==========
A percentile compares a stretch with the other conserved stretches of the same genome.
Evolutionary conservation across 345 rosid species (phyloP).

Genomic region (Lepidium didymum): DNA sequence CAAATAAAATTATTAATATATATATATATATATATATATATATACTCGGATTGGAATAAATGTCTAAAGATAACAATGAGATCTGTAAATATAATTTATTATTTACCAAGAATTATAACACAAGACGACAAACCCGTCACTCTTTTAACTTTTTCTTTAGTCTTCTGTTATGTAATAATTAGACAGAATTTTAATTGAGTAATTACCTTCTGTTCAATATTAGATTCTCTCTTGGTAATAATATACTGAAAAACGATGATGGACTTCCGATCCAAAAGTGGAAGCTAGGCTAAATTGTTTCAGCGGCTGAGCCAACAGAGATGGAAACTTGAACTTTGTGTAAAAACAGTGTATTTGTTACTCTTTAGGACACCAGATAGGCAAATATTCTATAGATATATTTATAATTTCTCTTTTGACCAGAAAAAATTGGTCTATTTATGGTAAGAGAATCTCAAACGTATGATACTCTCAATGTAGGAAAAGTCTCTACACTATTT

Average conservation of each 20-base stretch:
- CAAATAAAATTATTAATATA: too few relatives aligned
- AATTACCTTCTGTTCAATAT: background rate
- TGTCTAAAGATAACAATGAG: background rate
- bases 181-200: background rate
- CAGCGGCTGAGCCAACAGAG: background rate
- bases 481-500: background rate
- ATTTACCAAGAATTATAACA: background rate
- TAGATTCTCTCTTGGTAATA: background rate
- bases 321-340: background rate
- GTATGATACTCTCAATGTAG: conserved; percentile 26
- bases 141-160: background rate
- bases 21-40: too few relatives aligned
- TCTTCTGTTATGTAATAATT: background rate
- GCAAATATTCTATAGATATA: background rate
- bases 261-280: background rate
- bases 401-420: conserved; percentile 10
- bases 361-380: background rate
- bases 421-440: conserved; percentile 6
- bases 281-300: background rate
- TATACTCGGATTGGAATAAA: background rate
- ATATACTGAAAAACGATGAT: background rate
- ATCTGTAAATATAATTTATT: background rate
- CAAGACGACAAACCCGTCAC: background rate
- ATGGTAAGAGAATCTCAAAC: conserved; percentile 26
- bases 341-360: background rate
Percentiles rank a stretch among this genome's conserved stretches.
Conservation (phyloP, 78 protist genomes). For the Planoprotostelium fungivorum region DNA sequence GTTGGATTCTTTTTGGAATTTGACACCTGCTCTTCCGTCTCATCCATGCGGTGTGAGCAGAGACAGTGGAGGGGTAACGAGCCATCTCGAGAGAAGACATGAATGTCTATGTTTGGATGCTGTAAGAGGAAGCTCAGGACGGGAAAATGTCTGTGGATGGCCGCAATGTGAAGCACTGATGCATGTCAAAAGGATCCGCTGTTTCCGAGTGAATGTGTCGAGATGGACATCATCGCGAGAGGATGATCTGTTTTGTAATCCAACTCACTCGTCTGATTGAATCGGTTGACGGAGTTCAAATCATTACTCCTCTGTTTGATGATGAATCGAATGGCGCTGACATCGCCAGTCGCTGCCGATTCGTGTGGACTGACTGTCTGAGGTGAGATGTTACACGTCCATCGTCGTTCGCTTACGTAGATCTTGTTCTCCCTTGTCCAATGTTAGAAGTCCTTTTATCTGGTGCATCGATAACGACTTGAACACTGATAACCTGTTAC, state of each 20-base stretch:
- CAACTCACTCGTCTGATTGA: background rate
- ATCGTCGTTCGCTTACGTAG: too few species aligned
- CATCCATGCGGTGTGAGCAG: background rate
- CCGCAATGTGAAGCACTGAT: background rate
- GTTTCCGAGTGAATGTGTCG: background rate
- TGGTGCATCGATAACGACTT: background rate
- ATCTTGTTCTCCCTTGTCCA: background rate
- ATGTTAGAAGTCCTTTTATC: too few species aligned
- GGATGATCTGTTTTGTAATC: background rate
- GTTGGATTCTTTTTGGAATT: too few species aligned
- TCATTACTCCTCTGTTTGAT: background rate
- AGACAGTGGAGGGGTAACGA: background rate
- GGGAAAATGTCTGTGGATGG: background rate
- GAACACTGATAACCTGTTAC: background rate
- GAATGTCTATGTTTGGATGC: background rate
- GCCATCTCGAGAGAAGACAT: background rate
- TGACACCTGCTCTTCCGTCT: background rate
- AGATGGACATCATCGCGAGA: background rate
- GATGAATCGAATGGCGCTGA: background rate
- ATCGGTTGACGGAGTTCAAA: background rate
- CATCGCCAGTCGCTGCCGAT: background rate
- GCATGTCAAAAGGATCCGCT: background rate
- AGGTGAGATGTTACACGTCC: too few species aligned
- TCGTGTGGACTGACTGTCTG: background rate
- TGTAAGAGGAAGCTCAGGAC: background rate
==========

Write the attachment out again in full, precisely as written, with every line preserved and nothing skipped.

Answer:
A percentile compares a stretch with the other conserved stretches of the same genome.
Evolutionary conservation across 345 rosid species (phyloP).

Genomic region (Lepidium didymum): DNA sequence CAAATAAAATTATTAATATATATATATATATATATATATATATACTCGGATTGGAATAAATGTCTAAAGATAACAATGAGATCTGTAAATATAATTTATTATTTACCAAGAATTATAACACAAGACGACAAACCCGTCACTCTTTTAACTTTTTCTTTAGTCTTCTGTTATGTAATAATTAGACAGAATTTTAATTGAGTAATTACCTTCTGTTCAATATTAGATTCTCTCTTGGTAATAATATACTGAAAAACGATGATGGACTTCCGATCCAAAAGTGGAAGCTAGGCTAAATTGTTTCAGCGGCTGAGCCAACAGAGATGGAAACTTGAACTTTGTGTAAAAACAGTGTATTTGTTACTCTTTAGGACACCAGATAGGCAAATATTCTATAGATATATTTATAATTTCTCTTTTGACCAGAAAAAATTGGTCTATTTATGGTAAGAGAATCTCAAACGTATGATACTCTCAATGTAGGAAAAGTCTCTACACTATTT

Average conservation of each 20-base stretch:
- CAAATAAAATTATTAATATA: too few relatives aligned
- AATTACCTTCTGTTCAATAT: background rate
- TGTCTAAAGATAACAATGAG: background rate
- bases 181-200: background rate
- CAGCGGCTGAGCCAACAGAG: background rate
- bases 481-500: background rate
- ATTTACCAAGAATTATAACA: background rate
- TAGATTCTCTCTTGGTAATA: background rate
- bases 321-340: background rate
- GTATGATACTCTCAATGTAG: conserved; percentile 26
- bases 141-160: background rate
- bases 21-40: too few relatives aligned
- TCTTCTGTTATGTAATAATT: background rate
- GCAAATATTCTATAGATATA: background rate
- bases 261-280: background rate
- bases 401-420: conserved; percentile 10
- bases 361-380: background rate
- bases 421-440: conserved; percentile 6
- bases 281-300: background rate
- TATACTCGGATTGGAATAAA: background rate
- ATATACTGAAAAACGATGAT: background rate
- ATCTGTAAATATAATTTATT: background rate
- CAAGACGACAAACCCGTCAC: background rate
- ATGGTAAGAGAATCTCAAAC: conserved; percentile 26
- bases 341-360: background rate
Percentiles rank a stretch among this genome's conserved stretches.
Conservation (phyloP, 78 protist genomes). For the Planoprotostelium fungivorum region DNA sequence GTTGGATTCTTTTTGGAATTTGACACCTGCTCTTCCGTCTCATCCATGCGGTGTGAGCAGAGACAGTGGAGGGGTAACGAGCCATCTCGAGAGAAGACATGAATGTCTATGTTTGGATGCTGTAAGAGGAAGCTCAGGACGGGAAAATGTCTGTGGATGGCCGCAATGTGAAGCACTGATGCATGTCAAAAGGATCCGCTGTTTCCGAGTGAATGTGTCGAGATGGACATCATCGCGAGAGGATGATCTGTTTTGTAATCCAACTCACTCGTCTGATTGAATCGGTTGACGGAGTTCAAATCATTACTCCTCTGTTTGATGATGAATCGAATGGCGCTGACATCGCCAGTCGCTGCCGATTCGTGTGGACTGACTGTCTGAGGTGAGATGTTACACGTCCATCGTCGTTCGCTTACGTAGATCTTGTTCTCCCTTGTCCAATGTTAGAAGTCCTTTTATCTGGTGCATCGATAACGACTTGAACACTGATAACCTGTTAC, state of each 20-base stretch:
- CAACTCACTCGTCTGATTGA: background rate
- ATCGTCGTTCGCTTACGTAG: too few species aligned
- CATCCATGCGGTGTGAGCAG: background rate
- CCGCAATGTGAAGCACTGAT: background rate
- GTTTCCGAGTGAATGTGTCG: background rate
- TGGTGCATCGATAACGACTT: background rate
- ATCTTGTTCTCCCTTGTCCA: background rate
- ATGTTAGAAGTCCTTTTATC: too few species aligned
- GGATGATCTGTTTTGTAATC: background rate
- GTTGGATTCTTTTTGGAATT: too few species aligned
- TCATTACTCCTCTGTTTGAT: background rate
- AGACAGTGGAGGGGTAACGA: background rate
- GGGAAAATGTCTGTGGATGG: background rate
- GAACACTGATAACCTGTTAC: background rate
- GAATGTCTATGTTTGGATGC: background rate
- GCCATCTCGAGAGAAGACAT: background rate
- TGACACCTGCTCTTCCGTCT: background rate
- AGATGGACATCATCGCGAGA: background rate
- GATGAATCGAATGGCGCTGA: background rate
- ATCGGTTGACGGAGTTCAAA: background rate
- CATCGCCAGTCGCTGCCGAT: background rate
- GCATGTCAAAAGGATCCGCT: background rate
- AGGTGAGATGTTACACGTCC: too few species aligned
- TCGTGTGGACTGACTGTCTG: background rate
- TGTAAGAGGAAGCTCAGGAC: background rate